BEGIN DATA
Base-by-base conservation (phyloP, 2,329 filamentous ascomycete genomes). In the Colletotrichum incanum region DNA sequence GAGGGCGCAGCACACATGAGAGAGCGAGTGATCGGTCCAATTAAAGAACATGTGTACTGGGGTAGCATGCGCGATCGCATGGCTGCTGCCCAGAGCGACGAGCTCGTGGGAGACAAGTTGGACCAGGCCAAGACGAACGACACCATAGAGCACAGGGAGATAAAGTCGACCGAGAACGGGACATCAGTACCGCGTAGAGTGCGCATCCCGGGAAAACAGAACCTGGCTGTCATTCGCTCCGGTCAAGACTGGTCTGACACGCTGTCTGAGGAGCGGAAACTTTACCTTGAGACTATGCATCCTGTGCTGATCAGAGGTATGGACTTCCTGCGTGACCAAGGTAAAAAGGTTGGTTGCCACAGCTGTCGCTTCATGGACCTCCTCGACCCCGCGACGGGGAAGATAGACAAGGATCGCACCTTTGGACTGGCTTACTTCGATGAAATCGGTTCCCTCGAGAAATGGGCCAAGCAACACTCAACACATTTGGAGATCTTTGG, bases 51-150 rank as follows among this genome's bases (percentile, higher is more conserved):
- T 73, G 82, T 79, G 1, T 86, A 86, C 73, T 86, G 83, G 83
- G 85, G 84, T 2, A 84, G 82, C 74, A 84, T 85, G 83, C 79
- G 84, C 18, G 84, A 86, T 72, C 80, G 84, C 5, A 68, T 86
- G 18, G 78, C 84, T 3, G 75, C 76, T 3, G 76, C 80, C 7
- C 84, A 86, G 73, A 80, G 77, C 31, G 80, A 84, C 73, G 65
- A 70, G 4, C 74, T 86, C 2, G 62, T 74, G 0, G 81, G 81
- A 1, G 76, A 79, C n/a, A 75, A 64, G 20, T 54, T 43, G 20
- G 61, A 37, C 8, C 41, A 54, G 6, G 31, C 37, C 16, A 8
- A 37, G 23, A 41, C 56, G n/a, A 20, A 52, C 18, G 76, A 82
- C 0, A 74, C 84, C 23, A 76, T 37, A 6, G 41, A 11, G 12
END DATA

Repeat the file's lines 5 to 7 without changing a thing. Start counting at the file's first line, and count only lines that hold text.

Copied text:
- G 18, G 78, C 84, T 3, G 75, C 76, T 3, G 76, C 80, C 7
- C 84, A 86, G 73, A 80, G 77, C 31, G 80, A 84, C 73, G 65
- A 70, G 4, C 74, T 86, C 2, G 62, T 74, G 0, G 81, G 81